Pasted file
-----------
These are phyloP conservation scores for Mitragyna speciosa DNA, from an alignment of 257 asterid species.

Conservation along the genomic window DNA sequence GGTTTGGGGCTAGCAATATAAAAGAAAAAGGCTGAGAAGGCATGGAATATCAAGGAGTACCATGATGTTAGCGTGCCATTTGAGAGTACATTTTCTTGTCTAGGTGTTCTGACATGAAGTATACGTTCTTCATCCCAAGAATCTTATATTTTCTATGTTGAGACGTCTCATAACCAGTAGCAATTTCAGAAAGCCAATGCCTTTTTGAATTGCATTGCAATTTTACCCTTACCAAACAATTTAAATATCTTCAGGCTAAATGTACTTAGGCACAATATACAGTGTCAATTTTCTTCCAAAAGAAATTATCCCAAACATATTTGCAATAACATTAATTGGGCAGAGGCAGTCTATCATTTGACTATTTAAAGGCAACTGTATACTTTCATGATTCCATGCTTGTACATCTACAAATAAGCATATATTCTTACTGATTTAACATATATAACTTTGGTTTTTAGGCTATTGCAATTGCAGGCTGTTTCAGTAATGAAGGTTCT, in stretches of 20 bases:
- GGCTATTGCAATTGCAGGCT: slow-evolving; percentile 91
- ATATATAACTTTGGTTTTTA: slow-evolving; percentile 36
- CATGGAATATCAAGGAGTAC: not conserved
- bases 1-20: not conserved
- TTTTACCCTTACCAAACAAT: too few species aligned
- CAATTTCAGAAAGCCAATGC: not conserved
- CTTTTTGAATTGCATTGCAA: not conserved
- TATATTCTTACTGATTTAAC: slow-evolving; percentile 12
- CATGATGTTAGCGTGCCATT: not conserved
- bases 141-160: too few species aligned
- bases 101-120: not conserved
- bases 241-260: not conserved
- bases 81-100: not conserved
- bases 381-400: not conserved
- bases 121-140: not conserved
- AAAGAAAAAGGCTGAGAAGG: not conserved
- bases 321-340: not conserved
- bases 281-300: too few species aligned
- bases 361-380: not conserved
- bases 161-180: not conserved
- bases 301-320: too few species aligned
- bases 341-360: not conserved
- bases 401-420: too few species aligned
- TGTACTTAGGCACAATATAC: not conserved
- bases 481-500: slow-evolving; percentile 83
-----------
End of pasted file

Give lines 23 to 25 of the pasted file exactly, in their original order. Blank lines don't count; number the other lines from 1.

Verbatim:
- bases 301-320: too few species aligned
- bases 341-360: not conserved
- bases 401-420: too few species aligned